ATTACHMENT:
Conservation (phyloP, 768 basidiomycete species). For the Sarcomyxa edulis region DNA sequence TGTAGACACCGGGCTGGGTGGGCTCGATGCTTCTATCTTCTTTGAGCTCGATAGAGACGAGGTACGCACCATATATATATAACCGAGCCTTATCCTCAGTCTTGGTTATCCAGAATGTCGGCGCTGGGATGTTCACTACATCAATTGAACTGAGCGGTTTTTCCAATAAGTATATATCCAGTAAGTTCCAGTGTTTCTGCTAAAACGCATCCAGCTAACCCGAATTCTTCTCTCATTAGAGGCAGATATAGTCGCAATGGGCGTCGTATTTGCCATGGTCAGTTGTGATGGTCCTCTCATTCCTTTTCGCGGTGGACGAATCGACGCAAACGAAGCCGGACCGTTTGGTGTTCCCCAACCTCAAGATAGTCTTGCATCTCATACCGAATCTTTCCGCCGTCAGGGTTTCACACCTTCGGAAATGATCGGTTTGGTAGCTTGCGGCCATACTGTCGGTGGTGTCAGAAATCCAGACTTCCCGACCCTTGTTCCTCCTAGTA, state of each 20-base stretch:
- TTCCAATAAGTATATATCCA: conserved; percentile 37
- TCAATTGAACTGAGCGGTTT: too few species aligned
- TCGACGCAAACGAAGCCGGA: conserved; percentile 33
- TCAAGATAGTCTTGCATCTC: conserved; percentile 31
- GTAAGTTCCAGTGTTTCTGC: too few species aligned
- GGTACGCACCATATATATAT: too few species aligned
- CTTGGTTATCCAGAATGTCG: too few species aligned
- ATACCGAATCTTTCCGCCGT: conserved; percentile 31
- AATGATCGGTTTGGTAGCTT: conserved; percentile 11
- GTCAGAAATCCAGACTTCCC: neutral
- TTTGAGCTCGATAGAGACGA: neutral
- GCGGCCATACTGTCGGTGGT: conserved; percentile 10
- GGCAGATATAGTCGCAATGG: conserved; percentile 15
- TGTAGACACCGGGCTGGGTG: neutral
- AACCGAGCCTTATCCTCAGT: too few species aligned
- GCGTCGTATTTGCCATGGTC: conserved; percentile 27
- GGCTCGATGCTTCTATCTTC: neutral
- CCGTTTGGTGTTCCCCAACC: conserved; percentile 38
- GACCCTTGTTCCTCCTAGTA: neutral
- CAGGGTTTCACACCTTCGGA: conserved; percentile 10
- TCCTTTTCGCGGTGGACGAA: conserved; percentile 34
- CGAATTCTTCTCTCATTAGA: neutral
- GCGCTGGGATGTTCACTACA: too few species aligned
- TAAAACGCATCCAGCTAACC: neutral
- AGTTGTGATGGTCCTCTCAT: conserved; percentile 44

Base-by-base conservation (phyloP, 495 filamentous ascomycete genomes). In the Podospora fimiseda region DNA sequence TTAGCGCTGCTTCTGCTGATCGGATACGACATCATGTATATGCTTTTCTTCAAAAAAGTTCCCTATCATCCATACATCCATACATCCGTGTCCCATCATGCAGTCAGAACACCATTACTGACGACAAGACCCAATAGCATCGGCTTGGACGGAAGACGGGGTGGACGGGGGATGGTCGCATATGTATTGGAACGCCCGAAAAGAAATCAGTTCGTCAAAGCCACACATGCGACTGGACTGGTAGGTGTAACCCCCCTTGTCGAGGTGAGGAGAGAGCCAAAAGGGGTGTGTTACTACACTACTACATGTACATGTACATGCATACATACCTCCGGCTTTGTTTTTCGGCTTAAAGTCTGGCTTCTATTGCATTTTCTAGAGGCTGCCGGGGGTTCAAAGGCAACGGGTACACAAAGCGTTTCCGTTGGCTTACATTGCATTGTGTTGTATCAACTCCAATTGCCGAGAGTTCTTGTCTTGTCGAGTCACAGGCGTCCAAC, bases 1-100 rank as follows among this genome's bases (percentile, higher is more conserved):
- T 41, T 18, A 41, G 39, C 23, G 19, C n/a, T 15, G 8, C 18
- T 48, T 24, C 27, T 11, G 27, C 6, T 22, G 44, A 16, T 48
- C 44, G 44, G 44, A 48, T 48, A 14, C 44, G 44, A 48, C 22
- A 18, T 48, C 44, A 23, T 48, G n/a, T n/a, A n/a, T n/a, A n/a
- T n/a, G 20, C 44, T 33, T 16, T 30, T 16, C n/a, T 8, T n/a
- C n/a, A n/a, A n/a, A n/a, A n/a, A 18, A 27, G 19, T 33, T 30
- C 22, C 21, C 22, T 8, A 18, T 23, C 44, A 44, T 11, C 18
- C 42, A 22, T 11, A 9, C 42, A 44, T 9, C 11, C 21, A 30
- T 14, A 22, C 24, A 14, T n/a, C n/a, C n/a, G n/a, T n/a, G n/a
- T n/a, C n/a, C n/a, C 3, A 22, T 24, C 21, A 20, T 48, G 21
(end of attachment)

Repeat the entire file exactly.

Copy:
Conservation (phyloP, 768 basidiomycete species). For the Sarcomyxa edulis region DNA sequence TGTAGACACCGGGCTGGGTGGGCTCGATGCTTCTATCTTCTTTGAGCTCGATAGAGACGAGGTACGCACCATATATATATAACCGAGCCTTATCCTCAGTCTTGGTTATCCAGAATGTCGGCGCTGGGATGTTCACTACATCAATTGAACTGAGCGGTTTTTCCAATAAGTATATATCCAGTAAGTTCCAGTGTTTCTGCTAAAACGCATCCAGCTAACCCGAATTCTTCTCTCATTAGAGGCAGATATAGTCGCAATGGGCGTCGTATTTGCCATGGTCAGTTGTGATGGTCCTCTCATTCCTTTTCGCGGTGGACGAATCGACGCAAACGAAGCCGGACCGTTTGGTGTTCCCCAACCTCAAGATAGTCTTGCATCTCATACCGAATCTTTCCGCCGTCAGGGTTTCACACCTTCGGAAATGATCGGTTTGGTAGCTTGCGGCCATACTGTCGGTGGTGTCAGAAATCCAGACTTCCCGACCCTTGTTCCTCCTAGTA, state of each 20-base stretch:
- TTCCAATAAGTATATATCCA: conserved; percentile 37
- TCAATTGAACTGAGCGGTTT: too few species aligned
- TCGACGCAAACGAAGCCGGA: conserved; percentile 33
- TCAAGATAGTCTTGCATCTC: conserved; percentile 31
- GTAAGTTCCAGTGTTTCTGC: too few species aligned
- GGTACGCACCATATATATAT: too few species aligned
- CTTGGTTATCCAGAATGTCG: too few species aligned
- ATACCGAATCTTTCCGCCGT: conserved; percentile 31
- AATGATCGGTTTGGTAGCTT: conserved; percentile 11
- GTCAGAAATCCAGACTTCCC: neutral
- TTTGAGCTCGATAGAGACGA: neutral
- GCGGCCATACTGTCGGTGGT: conserved; percentile 10
- GGCAGATATAGTCGCAATGG: conserved; percentile 15
- TGTAGACACCGGGCTGGGTG: neutral
- AACCGAGCCTTATCCTCAGT: too few species aligned
- GCGTCGTATTTGCCATGGTC: conserved; percentile 27
- GGCTCGATGCTTCTATCTTC: neutral
- CCGTTTGGTGTTCCCCAACC: conserved; percentile 38
- GACCCTTGTTCCTCCTAGTA: neutral
- CAGGGTTTCACACCTTCGGA: conserved; percentile 10
- TCCTTTTCGCGGTGGACGAA: conserved; percentile 34
- CGAATTCTTCTCTCATTAGA: neutral
- GCGCTGGGATGTTCACTACA: too few species aligned
- TAAAACGCATCCAGCTAACC: neutral
- AGTTGTGATGGTCCTCTCAT: conserved; percentile 44

Base-by-base conservation (phyloP, 495 filamentous ascomycete genomes). In the Podospora fimiseda region DNA sequence TTAGCGCTGCTTCTGCTGATCGGATACGACATCATGTATATGCTTTTCTTCAAAAAAGTTCCCTATCATCCATACATCCATACATCCGTGTCCCATCATGCAGTCAGAACACCATTACTGACGACAAGACCCAATAGCATCGGCTTGGACGGAAGACGGGGTGGACGGGGGATGGTCGCATATGTATTGGAACGCCCGAAAAGAAATCAGTTCGTCAAAGCCACACATGCGACTGGACTGGTAGGTGTAACCCCCCTTGTCGAGGTGAGGAGAGAGCCAAAAGGGGTGTGTTACTACACTACTACATGTACATGTACATGCATACATACCTCCGGCTTTGTTTTTCGGCTTAAAGTCTGGCTTCTATTGCATTTTCTAGAGGCTGCCGGGGGTTCAAAGGCAACGGGTACACAAAGCGTTTCCGTTGGCTTACATTGCATTGTGTTGTATCAACTCCAATTGCCGAGAGTTCTTGTCTTGTCGAGTCACAGGCGTCCAAC, bases 1-100 rank as follows among this genome's bases (percentile, higher is more conserved):
- T 41, T 18, A 41, G 39, C 23, G 19, C n/a, T 15, G 8, C 18
- T 48, T 24, C 27, T 11, G 27, C 6, T 22, G 44, A 16, T 48
- C 44, G 44, G 44, A 48, T 48, A 14, C 44, G 44, A 48, C 22
- A 18, T 48, C 44, A 23, T 48, G n/a, T n/a, A n/a, T n/a, A n/a
- T n/a, G 20, C 44, T 33, T 16, T 30, T 16, C n/a, T 8, T n/a
- C n/a, A n/a, A n/a, A n/a, A n/a, A 18, A 27, G 19, T 33, T 30
- C 22, C 21, C 22, T 8, A 18, T 23, C 44, A 44, T 11, C 18
- C 42, A 22, T 11, A 9, C 42, A 44, T 9, C 11, C 21, A 30
- T 14, A 22, C 24, A 14, T n/a, C n/a, C n/a, G n/a, T n/a, G n/a
- T n/a, C n/a, C n/a, C 3, A 22, T 24, C 21, A 20, T 48, G 21